Beatrice E. Stammer and Anna Voswinckel

“It was about a community of like-minded people, it was about professionalization and communication.”

27.10.21 Type: Interview

Conversation between Beatrice E. Stammer and Anna Voswinckel on October 27, 2021, in the exhibition … oder kann das weg? Fallstudien zur Nachwende.

Transcription: Anna-Lena Wenzel


Anna Voswinckel: Beatrice, you’re an independent curator, artist, and writer, and you were a member of the nGbK from 1979 through 1993. You curated numerous exhibitions at the nGbK: Unbeachtete Produktionsformen (1982), Zwischenspiele with 43 young artists from East Germany (1989), and a solo show by Via Lewandowsky (1990), an East German artist whose work you showed early on. In 1991 you curated Außerhalb von Mittendrin, whose catalog features in the current exhibition. With Bettina Knaup, you also curated the performance project re-act feminism#1/#2 – a performing archive for several years, and in 2009 you co-curated und jetzt – Künstlerinnen aus der DDR at Künstlerhaus Bethanien with Angelika Richter, who curated the Left Performance Histories show at the nGbK a few years back, focusing on practices of performance in East Germany and Eastern Europe. Let’s start with the nGbK. How did you end up here? What motivated you to work here?

Beatrice E. Stammer: I’d like to begin by saying something about my background. I grew up in the 1950s, so I’m a true West Berliner. I was active in the women’s movement, and in 1973 we founded Germany’s first women’s center. At this time, there was no Internet and no cheap travel; if one of us flew to America it was exorbitant. In spite of this, we did practice much of what US feminism brought us, including consciousness-raising groups, and we conducted self-examinations. There were many working groups, including a Red Aid group that supported women in prison. I was quite militant in all this, and I organized illegal trips to the Netherlands. We would spray paint the doors of rapists, or set off stink bombs in sexist films. So my path to art was through an anarchist women’s movement. It was quite spontaneous. I had worked two or three years teaching at a comprehensive school, but I left the education sector in 1980 because I found it so gruesome. Then I was approached by Jula Dech, who was at the nGbK at the time and who realized the first exhibition with women artists from Mexico, a very successful show. We wanted to do something on unacknowledged forms of production by women, on care work, on kitchens that aren’t designed for women, women’s economy, etc. We tried for a very long time to push this project through in the general assembly, I think it was the same for all women’s groups at the time. Then, over a short period, many women joined the society and voted for the project, otherwise we wouldn’t have got it approved. The situation was similar in 1977 for Künstlerinnen International, the first really major women’s project with very well-known artists. This was one of the most important feminist exhibitions at the nGbK, but it took two or three years of preparation to get the votes in the general assembly!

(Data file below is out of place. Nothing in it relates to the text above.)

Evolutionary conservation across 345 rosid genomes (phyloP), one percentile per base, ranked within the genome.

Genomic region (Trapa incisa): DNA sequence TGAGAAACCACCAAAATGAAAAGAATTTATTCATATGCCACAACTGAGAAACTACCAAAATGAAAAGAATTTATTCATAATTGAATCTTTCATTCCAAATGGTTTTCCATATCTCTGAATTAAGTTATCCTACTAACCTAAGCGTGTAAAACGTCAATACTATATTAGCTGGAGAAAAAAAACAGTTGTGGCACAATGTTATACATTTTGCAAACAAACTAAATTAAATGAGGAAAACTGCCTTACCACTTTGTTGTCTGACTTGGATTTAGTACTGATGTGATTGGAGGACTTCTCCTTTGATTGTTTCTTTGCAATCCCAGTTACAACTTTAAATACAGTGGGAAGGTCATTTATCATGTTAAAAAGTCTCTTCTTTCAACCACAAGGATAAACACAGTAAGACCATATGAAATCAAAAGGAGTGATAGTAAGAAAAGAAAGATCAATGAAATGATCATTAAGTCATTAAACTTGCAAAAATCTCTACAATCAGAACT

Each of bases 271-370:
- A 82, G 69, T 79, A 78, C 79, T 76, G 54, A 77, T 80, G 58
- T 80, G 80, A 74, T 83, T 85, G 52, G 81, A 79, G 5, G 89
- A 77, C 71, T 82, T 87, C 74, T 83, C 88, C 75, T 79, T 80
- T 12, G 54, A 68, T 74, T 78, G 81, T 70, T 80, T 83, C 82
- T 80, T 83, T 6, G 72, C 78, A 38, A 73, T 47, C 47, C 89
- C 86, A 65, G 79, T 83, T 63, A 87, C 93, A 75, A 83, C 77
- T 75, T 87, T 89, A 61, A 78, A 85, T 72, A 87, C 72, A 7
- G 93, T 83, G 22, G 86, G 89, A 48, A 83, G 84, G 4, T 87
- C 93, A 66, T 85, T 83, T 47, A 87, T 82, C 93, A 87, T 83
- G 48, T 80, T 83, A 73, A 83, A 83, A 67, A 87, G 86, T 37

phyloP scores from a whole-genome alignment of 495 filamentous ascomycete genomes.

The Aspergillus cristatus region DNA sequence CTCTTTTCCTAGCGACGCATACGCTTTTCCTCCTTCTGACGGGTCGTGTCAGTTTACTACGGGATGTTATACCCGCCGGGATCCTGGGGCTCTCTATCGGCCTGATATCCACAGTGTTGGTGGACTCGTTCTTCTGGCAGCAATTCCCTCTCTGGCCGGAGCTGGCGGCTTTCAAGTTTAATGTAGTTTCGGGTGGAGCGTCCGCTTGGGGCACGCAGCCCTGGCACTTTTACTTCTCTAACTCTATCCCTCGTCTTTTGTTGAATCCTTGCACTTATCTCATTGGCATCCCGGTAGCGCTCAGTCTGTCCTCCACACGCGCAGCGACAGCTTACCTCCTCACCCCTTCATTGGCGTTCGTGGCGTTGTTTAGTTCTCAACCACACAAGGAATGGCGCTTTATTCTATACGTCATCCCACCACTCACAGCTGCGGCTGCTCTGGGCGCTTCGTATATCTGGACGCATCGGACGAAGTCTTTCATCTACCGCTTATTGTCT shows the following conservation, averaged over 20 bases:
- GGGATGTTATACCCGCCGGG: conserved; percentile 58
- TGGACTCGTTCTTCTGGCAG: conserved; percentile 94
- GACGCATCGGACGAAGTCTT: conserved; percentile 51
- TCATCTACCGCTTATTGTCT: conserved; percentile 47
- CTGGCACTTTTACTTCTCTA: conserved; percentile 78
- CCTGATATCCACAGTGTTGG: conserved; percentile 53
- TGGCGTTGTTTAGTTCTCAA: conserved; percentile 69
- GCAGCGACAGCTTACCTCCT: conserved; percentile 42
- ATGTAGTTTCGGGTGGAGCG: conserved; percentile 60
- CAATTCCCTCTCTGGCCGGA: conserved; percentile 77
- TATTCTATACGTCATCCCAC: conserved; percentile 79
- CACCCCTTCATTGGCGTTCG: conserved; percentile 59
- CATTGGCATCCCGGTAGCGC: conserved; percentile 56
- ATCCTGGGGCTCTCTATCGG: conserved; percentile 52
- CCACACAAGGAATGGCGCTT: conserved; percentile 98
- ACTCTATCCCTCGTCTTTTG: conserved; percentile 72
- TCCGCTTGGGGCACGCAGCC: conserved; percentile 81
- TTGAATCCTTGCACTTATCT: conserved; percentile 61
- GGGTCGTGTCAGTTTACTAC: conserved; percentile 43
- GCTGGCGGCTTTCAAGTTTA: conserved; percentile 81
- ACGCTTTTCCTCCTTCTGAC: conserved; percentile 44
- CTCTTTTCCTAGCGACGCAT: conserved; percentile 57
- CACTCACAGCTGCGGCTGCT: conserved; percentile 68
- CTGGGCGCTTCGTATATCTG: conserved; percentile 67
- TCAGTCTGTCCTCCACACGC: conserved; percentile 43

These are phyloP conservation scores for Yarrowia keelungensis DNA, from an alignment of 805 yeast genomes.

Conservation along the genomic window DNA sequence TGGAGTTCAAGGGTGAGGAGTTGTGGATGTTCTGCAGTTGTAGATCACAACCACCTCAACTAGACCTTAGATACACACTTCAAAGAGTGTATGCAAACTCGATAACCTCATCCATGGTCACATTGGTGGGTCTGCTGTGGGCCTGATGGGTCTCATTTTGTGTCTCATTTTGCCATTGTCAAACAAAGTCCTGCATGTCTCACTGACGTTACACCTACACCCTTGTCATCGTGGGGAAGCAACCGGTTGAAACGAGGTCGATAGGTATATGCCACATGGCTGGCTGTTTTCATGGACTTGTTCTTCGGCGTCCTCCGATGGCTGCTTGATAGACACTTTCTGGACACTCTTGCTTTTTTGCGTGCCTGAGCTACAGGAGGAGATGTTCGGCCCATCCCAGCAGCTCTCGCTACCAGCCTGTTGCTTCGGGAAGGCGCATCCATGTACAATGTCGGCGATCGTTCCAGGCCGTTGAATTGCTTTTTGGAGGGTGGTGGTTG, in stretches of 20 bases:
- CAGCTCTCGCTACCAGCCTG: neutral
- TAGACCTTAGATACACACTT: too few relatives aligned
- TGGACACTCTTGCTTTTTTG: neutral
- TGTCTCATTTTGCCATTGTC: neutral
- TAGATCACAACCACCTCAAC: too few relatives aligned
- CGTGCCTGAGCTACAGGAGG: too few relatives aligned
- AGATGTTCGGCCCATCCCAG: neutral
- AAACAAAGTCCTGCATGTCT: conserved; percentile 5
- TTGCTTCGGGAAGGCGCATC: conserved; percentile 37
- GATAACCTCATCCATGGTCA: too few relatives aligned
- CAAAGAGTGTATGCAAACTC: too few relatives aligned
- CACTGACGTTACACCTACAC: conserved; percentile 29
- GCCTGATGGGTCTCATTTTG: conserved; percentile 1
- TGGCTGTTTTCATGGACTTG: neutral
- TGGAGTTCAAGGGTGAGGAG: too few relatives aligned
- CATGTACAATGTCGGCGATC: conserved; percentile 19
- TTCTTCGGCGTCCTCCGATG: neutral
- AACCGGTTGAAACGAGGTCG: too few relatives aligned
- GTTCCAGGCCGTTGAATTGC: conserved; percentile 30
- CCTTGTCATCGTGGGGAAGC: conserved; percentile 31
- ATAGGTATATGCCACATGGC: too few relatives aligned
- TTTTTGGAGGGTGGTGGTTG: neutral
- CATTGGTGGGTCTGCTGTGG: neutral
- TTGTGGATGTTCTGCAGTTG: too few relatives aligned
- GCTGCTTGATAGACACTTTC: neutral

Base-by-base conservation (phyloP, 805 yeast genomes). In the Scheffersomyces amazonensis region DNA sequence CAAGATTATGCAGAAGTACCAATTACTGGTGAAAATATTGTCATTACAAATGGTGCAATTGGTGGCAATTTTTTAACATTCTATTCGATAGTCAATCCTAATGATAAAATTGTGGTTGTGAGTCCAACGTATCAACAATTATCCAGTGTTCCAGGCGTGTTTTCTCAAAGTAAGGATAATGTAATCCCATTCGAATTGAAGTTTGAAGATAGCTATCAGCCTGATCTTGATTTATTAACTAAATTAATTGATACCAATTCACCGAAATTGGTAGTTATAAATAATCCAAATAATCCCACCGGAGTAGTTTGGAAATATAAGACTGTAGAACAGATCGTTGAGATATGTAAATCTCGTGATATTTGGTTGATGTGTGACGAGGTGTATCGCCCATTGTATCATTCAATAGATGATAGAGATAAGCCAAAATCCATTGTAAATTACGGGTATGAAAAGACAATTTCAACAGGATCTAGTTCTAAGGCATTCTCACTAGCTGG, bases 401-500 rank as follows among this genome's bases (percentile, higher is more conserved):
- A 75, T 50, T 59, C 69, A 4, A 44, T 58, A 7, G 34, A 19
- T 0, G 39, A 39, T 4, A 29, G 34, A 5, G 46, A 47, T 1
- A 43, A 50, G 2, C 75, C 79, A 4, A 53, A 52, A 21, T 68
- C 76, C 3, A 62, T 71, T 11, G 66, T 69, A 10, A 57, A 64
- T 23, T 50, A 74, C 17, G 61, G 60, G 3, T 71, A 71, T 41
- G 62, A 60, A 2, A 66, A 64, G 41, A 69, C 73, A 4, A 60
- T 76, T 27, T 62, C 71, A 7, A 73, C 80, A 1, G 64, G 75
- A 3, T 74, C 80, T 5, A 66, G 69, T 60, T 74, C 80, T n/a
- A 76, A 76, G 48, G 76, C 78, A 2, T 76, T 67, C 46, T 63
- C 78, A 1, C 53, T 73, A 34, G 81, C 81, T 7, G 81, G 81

AV: Could you give a bit more background about the Unbeachtete Produktionsformen show?

BS: We wanted to do this exhibition to shed light on a different aspect of women’s work, because at the time there was no focus on unpaid care work, although the issue was addressed within the women’s movement by wages-for-housework groups. This project took place in the old Künstlerhaus Bethanien, in the nave of the church. There was a big program of accompanying events with performances and theater. We cooperated with the Berliner women’s group “Schwarze Schokolade” [Black Chocolate] who initiated the Berliner Frauensommer, including a “fog walk” with swords and sheets. At this time, as you can see, it was pure feminism.

AV: That’s interesting because many projects and exhibitions on care work have been realized at the nGbK since then, most recently Networks of Care. Under the PiS government in neighboring Poland, women are once more having to fight for the right to abortions. Feminist demands are continually being made visible. Today we want to speak mainly about the links between East and West Germany, about meetings between the women, what they had in common and what was different in terms of conditions and struggles against the patriarchy. How did you come to visit East Germany?